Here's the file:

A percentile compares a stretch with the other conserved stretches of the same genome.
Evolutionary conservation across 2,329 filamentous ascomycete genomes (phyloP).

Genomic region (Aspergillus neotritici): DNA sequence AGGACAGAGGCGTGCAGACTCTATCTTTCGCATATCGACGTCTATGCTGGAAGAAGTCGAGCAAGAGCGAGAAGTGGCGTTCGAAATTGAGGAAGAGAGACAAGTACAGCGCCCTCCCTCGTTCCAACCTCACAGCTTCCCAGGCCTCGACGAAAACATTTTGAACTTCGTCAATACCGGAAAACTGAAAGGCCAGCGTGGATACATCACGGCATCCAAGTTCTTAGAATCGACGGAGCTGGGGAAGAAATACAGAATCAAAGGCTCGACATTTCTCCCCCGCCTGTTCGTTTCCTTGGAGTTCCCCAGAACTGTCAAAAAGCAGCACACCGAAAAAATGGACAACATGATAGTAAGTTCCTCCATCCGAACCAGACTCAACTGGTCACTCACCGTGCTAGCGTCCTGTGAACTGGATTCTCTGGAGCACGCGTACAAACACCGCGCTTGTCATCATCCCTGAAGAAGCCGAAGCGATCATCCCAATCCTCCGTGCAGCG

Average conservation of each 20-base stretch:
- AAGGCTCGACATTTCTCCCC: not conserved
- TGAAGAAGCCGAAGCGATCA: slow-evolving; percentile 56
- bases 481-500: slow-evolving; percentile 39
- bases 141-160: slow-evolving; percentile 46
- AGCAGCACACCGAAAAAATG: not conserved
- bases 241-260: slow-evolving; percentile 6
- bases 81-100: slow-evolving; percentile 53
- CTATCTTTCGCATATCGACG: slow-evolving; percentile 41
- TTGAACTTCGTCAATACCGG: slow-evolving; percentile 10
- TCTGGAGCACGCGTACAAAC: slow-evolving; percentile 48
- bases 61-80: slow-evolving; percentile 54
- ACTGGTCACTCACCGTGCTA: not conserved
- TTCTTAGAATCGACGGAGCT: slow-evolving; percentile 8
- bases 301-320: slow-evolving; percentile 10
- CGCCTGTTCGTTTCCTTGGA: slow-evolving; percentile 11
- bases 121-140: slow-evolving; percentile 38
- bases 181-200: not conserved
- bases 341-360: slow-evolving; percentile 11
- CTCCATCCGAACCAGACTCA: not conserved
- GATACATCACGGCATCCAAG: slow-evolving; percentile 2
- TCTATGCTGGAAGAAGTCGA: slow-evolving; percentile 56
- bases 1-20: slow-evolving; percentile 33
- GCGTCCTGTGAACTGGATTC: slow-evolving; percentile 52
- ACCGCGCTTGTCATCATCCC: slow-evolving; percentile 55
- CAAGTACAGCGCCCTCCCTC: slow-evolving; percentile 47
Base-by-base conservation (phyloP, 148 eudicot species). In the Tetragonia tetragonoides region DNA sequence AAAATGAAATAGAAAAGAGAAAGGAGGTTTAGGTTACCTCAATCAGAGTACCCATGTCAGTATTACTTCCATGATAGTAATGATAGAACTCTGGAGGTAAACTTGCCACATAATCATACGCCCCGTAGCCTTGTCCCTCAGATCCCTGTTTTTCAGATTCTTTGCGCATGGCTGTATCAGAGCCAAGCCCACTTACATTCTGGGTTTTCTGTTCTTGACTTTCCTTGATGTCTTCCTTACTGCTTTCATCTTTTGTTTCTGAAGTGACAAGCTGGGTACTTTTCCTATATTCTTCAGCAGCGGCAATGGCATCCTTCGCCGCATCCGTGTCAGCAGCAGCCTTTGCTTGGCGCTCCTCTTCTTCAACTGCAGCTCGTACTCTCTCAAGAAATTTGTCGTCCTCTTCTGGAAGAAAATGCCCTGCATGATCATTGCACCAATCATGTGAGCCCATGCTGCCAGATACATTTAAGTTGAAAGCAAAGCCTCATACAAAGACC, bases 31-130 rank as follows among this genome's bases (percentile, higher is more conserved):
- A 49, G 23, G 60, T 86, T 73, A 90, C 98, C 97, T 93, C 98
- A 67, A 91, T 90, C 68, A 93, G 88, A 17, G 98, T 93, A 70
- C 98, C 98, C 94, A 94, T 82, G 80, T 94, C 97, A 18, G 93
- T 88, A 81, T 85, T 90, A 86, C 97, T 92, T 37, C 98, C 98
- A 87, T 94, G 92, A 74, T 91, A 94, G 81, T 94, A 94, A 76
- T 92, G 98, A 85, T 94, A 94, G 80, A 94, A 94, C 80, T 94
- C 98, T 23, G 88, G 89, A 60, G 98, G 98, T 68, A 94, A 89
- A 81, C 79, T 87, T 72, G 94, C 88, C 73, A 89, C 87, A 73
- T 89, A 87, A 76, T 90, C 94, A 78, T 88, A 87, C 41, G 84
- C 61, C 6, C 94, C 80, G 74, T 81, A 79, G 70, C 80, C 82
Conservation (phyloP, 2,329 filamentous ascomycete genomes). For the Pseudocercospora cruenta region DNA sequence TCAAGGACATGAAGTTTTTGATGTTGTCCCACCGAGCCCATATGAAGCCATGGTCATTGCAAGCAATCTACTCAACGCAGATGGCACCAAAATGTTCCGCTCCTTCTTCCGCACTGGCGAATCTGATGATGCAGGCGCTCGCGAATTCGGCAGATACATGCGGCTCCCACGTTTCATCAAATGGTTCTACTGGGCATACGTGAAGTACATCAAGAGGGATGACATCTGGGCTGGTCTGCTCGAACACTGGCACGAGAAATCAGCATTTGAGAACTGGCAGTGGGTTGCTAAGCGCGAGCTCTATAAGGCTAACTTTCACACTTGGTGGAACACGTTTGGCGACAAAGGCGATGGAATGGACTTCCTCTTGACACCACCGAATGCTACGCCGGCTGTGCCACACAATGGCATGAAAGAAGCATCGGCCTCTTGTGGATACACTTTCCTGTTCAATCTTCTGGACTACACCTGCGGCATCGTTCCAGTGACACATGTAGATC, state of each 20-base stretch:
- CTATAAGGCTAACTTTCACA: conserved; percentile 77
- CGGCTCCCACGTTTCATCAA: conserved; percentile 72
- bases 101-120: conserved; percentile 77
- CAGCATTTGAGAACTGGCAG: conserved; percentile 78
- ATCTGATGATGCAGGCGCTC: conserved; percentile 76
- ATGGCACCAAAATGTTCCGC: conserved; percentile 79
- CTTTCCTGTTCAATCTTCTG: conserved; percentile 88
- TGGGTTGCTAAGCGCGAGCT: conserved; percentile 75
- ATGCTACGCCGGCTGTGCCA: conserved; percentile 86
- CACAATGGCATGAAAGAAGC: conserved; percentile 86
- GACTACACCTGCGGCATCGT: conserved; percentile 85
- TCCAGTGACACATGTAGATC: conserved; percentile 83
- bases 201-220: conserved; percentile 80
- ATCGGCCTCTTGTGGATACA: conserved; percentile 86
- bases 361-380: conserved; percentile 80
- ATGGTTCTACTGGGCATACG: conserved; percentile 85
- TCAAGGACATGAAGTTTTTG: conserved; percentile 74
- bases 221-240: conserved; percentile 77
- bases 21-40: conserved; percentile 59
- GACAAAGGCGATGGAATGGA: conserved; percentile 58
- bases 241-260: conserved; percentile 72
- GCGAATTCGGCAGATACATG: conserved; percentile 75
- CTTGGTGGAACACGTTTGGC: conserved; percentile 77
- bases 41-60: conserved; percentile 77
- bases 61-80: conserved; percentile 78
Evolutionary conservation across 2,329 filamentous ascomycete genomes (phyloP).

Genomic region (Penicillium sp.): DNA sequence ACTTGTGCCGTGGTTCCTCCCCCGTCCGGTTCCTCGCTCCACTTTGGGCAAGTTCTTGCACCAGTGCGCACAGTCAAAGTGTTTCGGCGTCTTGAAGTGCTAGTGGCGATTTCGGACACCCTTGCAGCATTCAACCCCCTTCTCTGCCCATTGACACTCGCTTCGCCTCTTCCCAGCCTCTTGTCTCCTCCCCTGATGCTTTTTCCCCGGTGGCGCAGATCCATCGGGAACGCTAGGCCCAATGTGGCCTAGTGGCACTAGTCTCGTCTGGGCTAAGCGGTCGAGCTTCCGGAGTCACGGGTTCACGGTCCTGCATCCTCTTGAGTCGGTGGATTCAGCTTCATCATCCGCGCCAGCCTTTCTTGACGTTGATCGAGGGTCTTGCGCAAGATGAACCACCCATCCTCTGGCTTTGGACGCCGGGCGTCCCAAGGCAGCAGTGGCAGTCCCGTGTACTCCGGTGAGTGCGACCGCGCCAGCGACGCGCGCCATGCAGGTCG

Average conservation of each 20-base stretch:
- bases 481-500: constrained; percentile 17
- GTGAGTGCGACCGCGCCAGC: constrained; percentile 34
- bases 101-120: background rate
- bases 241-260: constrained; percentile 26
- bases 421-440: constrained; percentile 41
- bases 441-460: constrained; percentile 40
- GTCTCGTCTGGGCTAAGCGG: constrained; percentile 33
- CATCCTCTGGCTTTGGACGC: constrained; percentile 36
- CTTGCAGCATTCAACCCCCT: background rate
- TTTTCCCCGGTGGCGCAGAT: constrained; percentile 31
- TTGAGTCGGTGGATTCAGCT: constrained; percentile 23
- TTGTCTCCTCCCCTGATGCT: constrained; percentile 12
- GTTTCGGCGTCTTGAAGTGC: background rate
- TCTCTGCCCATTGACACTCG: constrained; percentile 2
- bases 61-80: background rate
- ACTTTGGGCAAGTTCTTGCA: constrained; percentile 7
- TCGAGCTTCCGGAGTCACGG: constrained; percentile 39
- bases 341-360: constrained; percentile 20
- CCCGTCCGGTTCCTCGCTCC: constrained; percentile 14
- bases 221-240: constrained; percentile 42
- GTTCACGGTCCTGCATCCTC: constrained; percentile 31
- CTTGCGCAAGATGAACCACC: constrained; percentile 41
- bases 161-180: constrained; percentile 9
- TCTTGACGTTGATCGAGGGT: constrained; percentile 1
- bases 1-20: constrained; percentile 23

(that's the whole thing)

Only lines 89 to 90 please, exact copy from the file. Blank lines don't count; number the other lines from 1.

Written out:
- bases 221-240: constrained; percentile 42
- GTTCACGGTCCTGCATCCTC: constrained; percentile 31